Health, Education, Youth Empowerment Top Lofians’ Priorities

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President Sirleaf Listening to a prominent citizen of the County, Weedor Jallah_web.jpg

President Ellen Johnson Sirleaf was accorded an awesome reception last week on her tour of Lofa County. In every city, town and village she entered, many expressed joy at seeing for the first time, the Liberian leader they have overwhelmingly supported over the years.

It is no secret that Lofa County is a ruling Unity Party stronghold that overwhelmingly voted for Ellen in the 2005 and 2011 general elections. This is why the President, kicking off her 2014 nationwide tour with a first stop at Lofa, looks like an attempt at showing her appreciation.

Mrs. Sirleaf was feted with traditional dances, and many other activities. These festivities did not stop the people from engaging their leader on critical issues that—if addressed—would improve their standard of living as well as that of future generations.

 Lofians had nothing more to demand from the Liberian leader than better health and educational facilities with a qualified and well-paid staff to carry out their duties effectively.

The citizens said that most of the teachers and nurses assigned in their areas do not receive pay. This is a critical issue that government needs to take into consideration.

The citizens also spoke of the need to have vocational and technical training centers constructed in strategic locations in the county that focus on the manpower development of young people and women. They indicated the empowerment of young people is a serious issue that needs immediate attentions.

In various position statements presented to President Sirleaf, the citizens called on the Liberian leader to address the plight of teachers and nurses serving in the county. Some of these, they said are providing sacrificial services and are yet to be placed on government payroll.

Vahun district Representative, Fofi Sahr Baimba, reading the district’s position statement told the Liberian leader that his people had unanimously agreed that education, including technical and vocational, was the best means by which their lives might be improved.

He, however, asked President Sirleaf for the construction of a technical training center where the young people would go to acquire skills. The people of Vahun also asked for the construction of additional high schools in their district, due to the high number of school-age students.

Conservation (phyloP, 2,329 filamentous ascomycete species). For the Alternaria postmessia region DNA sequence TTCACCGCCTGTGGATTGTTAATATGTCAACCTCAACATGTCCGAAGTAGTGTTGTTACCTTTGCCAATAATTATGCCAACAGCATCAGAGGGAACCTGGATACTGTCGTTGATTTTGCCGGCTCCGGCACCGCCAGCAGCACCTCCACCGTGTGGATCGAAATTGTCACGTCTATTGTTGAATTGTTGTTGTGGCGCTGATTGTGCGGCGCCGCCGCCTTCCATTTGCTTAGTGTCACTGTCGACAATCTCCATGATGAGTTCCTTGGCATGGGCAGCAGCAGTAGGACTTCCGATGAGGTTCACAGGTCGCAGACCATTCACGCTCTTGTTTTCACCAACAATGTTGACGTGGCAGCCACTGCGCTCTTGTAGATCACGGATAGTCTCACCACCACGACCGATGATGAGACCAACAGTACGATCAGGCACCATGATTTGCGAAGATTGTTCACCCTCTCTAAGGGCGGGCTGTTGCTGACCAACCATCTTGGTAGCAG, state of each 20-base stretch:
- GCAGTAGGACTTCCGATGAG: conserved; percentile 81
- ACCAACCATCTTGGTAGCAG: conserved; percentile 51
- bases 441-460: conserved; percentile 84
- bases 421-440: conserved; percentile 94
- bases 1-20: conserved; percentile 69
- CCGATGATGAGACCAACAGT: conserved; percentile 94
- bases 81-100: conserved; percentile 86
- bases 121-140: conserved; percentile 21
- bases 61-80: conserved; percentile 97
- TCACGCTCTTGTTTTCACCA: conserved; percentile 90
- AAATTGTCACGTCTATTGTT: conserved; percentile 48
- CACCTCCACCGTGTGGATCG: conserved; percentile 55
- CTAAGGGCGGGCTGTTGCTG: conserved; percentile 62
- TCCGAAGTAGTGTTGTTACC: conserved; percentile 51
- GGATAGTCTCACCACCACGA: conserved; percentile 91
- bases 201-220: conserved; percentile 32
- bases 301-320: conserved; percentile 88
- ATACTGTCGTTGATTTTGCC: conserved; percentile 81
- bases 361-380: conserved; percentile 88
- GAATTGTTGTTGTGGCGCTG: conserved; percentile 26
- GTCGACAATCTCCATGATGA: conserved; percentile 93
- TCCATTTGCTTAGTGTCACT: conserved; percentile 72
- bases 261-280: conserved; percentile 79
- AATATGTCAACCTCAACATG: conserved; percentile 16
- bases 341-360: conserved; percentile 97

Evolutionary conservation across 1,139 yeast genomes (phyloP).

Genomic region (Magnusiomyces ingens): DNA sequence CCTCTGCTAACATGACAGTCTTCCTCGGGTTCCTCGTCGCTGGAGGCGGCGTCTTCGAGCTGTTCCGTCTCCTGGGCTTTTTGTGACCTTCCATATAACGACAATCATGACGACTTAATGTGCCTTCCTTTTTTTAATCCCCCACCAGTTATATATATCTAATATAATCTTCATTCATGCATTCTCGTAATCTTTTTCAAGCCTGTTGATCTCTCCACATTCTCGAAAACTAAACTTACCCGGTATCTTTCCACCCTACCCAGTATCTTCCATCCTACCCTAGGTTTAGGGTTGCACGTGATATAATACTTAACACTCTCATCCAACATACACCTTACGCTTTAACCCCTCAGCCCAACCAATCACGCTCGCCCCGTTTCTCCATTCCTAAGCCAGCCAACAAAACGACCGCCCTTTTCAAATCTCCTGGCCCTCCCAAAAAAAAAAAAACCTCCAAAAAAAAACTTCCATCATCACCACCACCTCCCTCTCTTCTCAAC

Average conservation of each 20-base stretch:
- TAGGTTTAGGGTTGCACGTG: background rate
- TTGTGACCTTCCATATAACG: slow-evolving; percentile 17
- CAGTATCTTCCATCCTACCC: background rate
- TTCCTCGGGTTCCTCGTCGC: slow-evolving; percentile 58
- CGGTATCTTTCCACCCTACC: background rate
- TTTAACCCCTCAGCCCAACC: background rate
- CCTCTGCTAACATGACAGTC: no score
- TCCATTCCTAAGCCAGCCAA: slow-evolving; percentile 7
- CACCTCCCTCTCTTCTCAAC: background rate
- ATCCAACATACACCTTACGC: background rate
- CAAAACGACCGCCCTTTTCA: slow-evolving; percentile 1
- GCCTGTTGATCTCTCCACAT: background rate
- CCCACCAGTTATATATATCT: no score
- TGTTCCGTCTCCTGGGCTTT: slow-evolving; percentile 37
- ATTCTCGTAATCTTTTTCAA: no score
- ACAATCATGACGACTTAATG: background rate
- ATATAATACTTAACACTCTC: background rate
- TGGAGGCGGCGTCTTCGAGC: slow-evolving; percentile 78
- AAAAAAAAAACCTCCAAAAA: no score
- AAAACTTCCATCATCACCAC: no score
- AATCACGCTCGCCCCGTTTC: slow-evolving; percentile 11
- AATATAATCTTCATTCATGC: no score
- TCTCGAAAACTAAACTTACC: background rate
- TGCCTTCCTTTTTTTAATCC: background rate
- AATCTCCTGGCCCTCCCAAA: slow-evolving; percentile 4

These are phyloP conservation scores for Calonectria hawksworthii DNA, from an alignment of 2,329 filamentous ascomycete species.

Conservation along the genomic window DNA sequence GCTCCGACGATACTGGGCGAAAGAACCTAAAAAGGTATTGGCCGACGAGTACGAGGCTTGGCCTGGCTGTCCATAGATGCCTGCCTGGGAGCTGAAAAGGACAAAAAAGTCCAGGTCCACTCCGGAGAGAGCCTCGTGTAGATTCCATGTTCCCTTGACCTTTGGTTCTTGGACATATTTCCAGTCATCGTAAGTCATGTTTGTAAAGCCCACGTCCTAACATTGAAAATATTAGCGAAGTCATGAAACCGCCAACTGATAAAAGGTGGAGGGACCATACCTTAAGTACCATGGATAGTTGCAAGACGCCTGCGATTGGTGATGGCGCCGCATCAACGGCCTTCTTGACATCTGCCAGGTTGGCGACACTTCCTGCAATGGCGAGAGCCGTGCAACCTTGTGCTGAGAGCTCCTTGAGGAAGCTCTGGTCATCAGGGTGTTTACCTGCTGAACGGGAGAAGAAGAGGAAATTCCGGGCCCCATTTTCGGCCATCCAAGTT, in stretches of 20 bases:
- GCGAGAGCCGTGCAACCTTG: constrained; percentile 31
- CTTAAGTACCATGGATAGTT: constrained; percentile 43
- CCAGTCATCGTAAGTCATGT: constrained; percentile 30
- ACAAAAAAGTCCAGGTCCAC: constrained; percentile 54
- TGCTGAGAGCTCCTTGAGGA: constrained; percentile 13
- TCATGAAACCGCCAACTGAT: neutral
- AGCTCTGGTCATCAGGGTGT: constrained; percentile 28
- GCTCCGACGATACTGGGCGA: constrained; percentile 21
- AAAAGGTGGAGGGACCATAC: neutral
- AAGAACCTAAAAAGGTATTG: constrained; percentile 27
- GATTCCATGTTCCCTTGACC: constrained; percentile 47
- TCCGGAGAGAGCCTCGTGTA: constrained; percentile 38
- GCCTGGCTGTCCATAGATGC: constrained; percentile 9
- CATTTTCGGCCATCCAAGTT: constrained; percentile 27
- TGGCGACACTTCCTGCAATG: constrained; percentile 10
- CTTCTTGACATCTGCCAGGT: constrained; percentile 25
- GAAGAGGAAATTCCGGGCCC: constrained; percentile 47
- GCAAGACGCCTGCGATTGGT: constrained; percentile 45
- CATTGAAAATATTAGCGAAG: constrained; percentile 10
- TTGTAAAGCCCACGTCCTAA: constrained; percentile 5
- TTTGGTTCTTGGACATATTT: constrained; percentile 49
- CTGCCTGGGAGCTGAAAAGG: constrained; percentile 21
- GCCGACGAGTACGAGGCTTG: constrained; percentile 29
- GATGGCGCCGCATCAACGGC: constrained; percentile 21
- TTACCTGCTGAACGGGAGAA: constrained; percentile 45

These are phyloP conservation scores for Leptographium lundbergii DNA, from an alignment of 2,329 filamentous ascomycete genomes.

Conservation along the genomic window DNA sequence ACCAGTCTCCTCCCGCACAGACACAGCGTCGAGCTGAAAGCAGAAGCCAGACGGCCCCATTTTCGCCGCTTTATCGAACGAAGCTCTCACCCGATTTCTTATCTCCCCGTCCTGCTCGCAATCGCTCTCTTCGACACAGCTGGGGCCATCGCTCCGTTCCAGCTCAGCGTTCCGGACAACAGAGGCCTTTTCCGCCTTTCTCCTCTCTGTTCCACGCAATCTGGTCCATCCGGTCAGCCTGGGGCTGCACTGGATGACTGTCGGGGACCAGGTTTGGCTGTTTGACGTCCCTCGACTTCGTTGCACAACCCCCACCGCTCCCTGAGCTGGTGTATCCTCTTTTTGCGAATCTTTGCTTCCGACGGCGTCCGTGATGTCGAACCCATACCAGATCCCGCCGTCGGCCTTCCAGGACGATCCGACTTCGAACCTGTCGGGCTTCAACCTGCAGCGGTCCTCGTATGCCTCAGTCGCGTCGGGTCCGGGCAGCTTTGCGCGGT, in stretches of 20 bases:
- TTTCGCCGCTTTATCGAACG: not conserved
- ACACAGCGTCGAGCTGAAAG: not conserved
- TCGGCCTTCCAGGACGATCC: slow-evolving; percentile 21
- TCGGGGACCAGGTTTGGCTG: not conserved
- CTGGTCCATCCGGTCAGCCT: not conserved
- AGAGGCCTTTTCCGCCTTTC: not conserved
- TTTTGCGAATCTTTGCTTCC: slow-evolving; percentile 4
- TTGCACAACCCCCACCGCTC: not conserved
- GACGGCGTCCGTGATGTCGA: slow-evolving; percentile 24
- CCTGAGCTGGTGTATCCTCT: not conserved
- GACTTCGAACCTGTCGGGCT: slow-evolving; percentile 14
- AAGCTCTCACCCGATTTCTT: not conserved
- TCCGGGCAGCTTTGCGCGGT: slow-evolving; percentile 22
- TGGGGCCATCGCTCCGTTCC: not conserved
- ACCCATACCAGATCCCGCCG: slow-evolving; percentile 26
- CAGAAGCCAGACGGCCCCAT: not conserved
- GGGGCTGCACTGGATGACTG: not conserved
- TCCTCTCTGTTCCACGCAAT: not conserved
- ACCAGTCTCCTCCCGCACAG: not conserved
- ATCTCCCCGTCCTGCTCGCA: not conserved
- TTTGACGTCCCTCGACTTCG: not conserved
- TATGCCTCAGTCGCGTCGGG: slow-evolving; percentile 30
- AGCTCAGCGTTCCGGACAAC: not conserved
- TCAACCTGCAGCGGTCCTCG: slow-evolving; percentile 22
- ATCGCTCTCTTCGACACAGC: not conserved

He said this would help keep the youths in the district and discourage migration in order to pursue higher education and opportunities. “Madam President, our young people are in need of empowerment, so we are asking you to please help us construct a vocation school in our district. That will help them acquire technical skills to sustain them and their families.”

“The construction of an additional high school for our growing number of student will be laudable because we have only one high school in the district and this can no longer accommodate our children who want to seek high school education. If the vocational and the high school are built, it will help retain our children in the district, thereby discouraging migration,” Rep. Baimba said.

The administrators of the various health facilities in Kolahun, Vahun, Foya, and Zorzor petitioned the Liberian President to augment the subsidies that they currently receive from the Central Government due to the administrative and financial constraints that they frequently face. They indicated that NGOs supports are no longer forthcoming and that government should now take full control.

They also told President Sirleaf to help address the nurses that have served many years and continue to serve the public and are yet to be placed on payroll. Some of the nurses were observing the go slow action that is being observed by health workers throughout the country.

Kolahun Hospital Medical Director, Dr. Josephus Bolongei said that the hospital now runs on only one generator. He requested that the Liberian leader lent a helping hand before the situation became worse.

Dr. Bolongei said the hospital has carried out 60 successful operations, without any deaths, since August 2013 when it lost NGO support. He also admonished his medical staff to remain mature in seeking redress to their grievances.

Meanwhile at the Telewoyan Memorial Referral Hospital, in Voinjama, nurses were said to be observing the go-slow when President Sirleaf arrived. The Medical Director of the hospital, Dr. Zuannah Kamara, informed the President that only he and his wife were keeping open the doors of the facilities, and that the two of them were able to treat and discharge all patients before the nurses went on their go- slow.

At the St. Theresa Episcopal Church in Voinjama, where an intercessory service was held  to mark her arrival in Voinjama, President Sirleaf voiced serious disappointment over the conduct of the nurses at Telewoyan Hospital, calling their action a betrayal of their oath to save lives, come what may.

“The nurses should know that their action is not harming me, nor Dr. Gwenigale, but the very people all of us took an oath to serve. Though they may have genuine concerns, the approach taken is wrong and should claim the attention of all of us in this church,” said President Sirleaf.

“We know we have many challenges, but if anyone here says we have done nothing to address these concerns, then said person must be living on the moon,” she said. President Sirleaf said her government has always been open for dialogue to resolve issues. She encouraged the striking nurses in Voinjama to rethink their decision.

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